Whether we say it out loud or not, we are probably wondering, “Who are we.” At the same time I believe we have to ask, who we are as individuals. I will retire in June, 2016 and I will live in Saskatoon and so I will have to decide where I will attend church. Where I attend church has a lot to do with who I am. Many of my retired colleagues don’t attend worship at all. They tell me that worship doesn’t meet their needs. I suspect that is true for many people who no longer attend church.

Who do you say that I am?

Back to the goddess for a minute. 3000 years BC the Minoan people respected the dark more than the light, because seeds grew in the dark, babies grew in the dark and it seemed to them that all life came from the darkness. On the other hand Christianity focuses on the light. But the church is living in a time where we are going to have to learn to live in the dark, at least until we find our way.
Barbara Brown Taylor has written a book called, “Learning to Walk In the Dark” (after ten minutes intro a video of the author discussing her book for an hour). She says that this is a spiritual skill the church could use right now.

At this point in my life I know the night well. I almost always walk sometime between ten and midnight often the sky is brilliant with stars and when the moon is present, it is a fabulous sight. There is this vastness spread out above, that both overwhelms and at the same time, offers solitude. It is somehow reassuring that everything will be alright. Even though most of us know that we are at the end of our lives, or somewhere near the end, give or take twenty to thirty years. Most of us understand that the church too, as we know it, has reached an end of sorts. It is a time of emotional darkness. We are walking in that darkness. But we can live out our time as the church in a full and abundant way.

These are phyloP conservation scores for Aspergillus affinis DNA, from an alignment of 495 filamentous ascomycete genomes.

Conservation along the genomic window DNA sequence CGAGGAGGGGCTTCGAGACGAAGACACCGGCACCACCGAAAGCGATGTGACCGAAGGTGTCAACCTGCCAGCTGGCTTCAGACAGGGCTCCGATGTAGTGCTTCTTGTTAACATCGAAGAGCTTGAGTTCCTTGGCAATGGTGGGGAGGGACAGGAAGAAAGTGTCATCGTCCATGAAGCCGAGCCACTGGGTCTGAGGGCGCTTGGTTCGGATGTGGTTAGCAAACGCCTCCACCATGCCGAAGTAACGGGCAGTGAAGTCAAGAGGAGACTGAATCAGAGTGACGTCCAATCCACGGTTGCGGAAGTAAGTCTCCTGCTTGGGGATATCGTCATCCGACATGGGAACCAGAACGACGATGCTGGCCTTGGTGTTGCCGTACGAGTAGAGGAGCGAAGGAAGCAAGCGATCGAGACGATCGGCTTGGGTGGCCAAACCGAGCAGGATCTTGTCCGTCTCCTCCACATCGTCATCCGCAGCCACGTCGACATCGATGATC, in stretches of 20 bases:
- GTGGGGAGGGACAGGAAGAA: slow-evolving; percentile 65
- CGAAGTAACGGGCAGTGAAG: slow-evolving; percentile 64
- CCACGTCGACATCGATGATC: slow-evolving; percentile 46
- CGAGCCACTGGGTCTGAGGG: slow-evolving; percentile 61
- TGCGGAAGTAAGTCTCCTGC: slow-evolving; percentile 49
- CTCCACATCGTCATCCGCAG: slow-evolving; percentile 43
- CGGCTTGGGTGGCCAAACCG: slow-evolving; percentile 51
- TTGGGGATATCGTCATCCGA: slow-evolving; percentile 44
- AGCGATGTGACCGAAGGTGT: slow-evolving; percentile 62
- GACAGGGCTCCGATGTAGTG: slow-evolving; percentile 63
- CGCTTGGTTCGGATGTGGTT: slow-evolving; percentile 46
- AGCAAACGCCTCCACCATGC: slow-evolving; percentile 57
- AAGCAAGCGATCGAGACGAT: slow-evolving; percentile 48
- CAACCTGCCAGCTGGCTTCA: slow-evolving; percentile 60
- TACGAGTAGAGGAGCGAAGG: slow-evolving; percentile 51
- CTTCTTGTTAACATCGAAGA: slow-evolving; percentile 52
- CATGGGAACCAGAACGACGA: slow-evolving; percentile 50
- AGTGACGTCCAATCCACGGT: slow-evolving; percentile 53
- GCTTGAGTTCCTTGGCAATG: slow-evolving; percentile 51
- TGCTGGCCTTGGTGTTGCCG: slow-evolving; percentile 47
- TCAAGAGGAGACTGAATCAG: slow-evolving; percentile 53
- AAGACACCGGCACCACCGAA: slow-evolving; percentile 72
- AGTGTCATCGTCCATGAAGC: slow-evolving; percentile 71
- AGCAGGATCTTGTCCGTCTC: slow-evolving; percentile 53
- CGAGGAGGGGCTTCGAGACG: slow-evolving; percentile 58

We might have to risk and we don’t know how it will unfold, but I believe we must move ahead. This moving ahead won’t be easy because we are used to being comfortable, or at least reasonably comfortable, like there has always been enough money to pay the bills. Now we might have to become more creative if we are going to stay open even for five years. As you make your way through this new darkness, you will likely disagree on how you will do things, but you will find solutions as you go. You will bump into obstacles in the darkness as you make your way through this uncertain time.

I look forward to being with you on this journey for the next nine months – which we might think of as a gestation period when something new is coming to birth. In a way, you and I, and the church, are always coming to birth. A time in the darkness as we reach for light.

I invite you this week to think about who you are, and how are you connected to the church?
Sharon Ferguson-Hood